The banks that had agreed to finance the $19.5 billion takeover of Clear Channel Communications are now balking. Bain Capital and Thomas H. Lee Partners, the private equity buyers, and Clear Channel may take the banks, including Citigroup, Morgan Stanley, Deutsche Bank, Credit Suisse and Wachovia, to court to force the deal, sources say.
The central banks have tried to inject liquidity into the financial system, but they have not persuaded banks to relax their credit standards. In the U.S., U.K. and eurozone, bank borrowing costs actually rose, despite optimism in the stock markets and the efforts of the Federal Reserve, Bank of England and European Central Bank.
Investment banks, including Morgan Stanley, Credit Suisse, Goldman Sachs and UBS, have seen their revenues from equity capital markets plummet in Asia as fewer companies opt to go public. Bank fees from Asia, not including Japan, have dropped by as much as 70.9% so far this year, according to data from Thomson Financial.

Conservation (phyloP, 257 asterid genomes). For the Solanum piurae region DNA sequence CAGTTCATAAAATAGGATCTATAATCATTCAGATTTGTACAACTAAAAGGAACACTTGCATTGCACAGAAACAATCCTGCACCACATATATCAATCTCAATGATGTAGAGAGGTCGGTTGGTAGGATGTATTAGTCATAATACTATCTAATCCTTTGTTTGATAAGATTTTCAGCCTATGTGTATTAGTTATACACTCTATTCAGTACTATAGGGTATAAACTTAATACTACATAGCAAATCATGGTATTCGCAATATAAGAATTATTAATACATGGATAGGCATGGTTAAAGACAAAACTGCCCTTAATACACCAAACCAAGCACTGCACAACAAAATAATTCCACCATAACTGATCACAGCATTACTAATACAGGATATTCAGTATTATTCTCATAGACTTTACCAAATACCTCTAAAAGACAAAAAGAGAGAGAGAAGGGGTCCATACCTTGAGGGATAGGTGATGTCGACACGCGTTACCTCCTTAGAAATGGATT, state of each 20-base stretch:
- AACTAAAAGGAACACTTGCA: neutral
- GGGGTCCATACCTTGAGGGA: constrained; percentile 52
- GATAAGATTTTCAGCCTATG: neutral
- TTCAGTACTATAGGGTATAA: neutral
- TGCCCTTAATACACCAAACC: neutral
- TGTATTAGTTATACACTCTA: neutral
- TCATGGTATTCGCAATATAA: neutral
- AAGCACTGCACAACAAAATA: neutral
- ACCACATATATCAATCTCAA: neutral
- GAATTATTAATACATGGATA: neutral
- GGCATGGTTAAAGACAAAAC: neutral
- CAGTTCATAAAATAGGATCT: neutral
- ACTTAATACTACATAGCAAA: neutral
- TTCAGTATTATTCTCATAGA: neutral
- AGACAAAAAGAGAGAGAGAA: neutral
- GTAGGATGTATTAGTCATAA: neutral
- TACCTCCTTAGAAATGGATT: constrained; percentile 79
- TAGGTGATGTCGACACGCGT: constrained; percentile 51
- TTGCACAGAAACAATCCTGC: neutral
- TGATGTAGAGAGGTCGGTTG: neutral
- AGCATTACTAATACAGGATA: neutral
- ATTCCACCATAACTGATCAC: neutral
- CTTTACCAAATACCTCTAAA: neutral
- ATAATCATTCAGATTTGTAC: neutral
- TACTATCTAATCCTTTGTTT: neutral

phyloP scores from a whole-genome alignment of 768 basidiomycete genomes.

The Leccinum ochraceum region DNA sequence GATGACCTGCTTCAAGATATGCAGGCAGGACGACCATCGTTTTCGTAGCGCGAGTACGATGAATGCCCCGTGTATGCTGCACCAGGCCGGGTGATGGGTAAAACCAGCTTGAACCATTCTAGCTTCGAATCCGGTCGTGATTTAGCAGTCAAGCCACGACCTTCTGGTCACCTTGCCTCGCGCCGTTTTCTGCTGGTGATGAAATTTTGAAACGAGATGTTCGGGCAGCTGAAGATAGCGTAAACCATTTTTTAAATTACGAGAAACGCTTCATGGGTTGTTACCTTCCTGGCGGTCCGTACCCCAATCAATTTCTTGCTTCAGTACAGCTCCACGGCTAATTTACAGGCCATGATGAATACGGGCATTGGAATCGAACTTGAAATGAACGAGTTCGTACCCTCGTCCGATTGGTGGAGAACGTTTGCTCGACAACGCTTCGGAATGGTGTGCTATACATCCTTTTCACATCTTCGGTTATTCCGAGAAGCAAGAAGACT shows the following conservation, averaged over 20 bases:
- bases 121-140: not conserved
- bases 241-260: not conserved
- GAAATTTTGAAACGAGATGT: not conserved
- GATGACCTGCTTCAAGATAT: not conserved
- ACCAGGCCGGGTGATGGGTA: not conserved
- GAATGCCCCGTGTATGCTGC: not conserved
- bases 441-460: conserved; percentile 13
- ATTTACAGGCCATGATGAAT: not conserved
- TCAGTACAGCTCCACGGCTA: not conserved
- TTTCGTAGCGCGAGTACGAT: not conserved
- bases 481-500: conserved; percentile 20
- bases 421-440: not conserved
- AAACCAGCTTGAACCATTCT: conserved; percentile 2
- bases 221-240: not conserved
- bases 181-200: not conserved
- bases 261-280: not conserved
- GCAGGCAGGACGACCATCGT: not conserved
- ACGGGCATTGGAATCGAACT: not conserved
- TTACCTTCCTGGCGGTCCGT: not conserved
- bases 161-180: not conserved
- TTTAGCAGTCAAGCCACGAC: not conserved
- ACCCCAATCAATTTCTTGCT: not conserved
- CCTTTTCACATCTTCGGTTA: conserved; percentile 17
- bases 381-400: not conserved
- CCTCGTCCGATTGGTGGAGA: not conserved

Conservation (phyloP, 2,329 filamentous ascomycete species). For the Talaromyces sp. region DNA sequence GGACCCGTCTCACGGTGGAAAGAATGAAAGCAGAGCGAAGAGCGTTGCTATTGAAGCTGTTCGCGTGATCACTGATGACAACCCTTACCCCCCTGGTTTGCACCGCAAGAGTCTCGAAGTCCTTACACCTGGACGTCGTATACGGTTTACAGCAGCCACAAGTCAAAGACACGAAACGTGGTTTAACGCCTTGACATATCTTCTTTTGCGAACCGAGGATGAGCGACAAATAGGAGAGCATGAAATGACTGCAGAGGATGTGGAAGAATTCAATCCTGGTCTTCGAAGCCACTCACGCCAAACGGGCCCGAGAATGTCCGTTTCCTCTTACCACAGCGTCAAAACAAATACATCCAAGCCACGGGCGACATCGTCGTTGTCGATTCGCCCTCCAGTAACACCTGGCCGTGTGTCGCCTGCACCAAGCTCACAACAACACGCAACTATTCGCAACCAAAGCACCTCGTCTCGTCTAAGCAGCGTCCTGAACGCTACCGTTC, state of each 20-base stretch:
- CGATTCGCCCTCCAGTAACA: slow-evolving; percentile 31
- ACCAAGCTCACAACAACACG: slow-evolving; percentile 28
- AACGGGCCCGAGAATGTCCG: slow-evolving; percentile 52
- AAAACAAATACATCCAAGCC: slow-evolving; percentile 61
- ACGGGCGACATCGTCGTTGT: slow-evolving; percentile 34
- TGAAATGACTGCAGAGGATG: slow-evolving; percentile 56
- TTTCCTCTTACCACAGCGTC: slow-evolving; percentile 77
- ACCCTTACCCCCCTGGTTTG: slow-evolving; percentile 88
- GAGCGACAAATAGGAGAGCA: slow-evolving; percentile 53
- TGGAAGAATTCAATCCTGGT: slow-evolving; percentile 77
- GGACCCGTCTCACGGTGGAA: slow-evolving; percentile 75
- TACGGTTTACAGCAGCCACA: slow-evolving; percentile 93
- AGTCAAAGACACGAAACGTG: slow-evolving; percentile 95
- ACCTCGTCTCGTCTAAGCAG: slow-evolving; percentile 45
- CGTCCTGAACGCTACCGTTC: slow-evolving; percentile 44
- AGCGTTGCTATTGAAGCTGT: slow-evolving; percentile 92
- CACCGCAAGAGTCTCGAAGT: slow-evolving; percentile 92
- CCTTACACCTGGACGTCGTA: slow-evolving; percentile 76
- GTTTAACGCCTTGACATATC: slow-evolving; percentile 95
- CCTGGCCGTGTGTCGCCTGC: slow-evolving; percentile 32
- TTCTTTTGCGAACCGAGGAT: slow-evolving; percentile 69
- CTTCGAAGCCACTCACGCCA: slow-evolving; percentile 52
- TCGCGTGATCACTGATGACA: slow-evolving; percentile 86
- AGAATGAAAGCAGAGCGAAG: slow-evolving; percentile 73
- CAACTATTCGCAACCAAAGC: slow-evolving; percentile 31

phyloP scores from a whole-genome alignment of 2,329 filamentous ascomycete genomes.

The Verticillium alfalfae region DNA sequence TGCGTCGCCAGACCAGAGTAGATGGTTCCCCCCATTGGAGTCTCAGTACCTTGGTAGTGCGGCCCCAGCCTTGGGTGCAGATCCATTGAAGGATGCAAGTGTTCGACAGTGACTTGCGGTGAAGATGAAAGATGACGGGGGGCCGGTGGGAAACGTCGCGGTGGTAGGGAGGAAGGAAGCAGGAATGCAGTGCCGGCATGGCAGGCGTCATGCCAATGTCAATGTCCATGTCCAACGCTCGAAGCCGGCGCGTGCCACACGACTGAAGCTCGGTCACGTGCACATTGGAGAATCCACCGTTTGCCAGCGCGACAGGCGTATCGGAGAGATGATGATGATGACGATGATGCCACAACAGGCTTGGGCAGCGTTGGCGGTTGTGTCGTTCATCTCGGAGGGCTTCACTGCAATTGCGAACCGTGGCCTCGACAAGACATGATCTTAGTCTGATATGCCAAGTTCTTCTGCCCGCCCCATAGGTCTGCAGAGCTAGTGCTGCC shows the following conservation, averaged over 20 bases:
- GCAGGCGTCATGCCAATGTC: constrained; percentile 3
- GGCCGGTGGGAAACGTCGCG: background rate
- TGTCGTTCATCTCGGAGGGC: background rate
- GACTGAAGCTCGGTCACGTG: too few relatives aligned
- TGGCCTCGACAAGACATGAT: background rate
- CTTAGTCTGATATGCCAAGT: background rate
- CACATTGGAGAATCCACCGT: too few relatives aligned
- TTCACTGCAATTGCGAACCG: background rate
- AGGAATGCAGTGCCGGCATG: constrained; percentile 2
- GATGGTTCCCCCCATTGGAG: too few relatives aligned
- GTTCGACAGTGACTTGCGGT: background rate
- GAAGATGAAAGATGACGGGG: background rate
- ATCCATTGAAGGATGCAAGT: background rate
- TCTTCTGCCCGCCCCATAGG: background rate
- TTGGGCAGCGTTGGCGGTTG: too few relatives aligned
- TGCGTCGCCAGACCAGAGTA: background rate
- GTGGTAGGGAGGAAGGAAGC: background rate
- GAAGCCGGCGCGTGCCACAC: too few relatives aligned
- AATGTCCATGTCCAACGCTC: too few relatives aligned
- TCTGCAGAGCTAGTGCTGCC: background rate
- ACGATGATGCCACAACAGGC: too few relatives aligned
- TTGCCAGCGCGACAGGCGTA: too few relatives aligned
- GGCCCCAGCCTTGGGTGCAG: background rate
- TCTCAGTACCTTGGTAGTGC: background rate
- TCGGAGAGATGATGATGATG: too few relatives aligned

With global markets in turmoil, corporate China is moving gingerly to balance the risk and reward of international investment. The caution was evident in the decision of Citic Securities, one of the largest brokerages in China, to back away from a $1 billion investment deal with Bear Stearns.
JPMorgan Chase executives say Bear Stearns' prime brokerage and trade processing businesses, which employ about 800, will be integrated into JPMorgan's current operations. Bear's clearing business generated net revenue of $1.2 billion in the last fiscal year.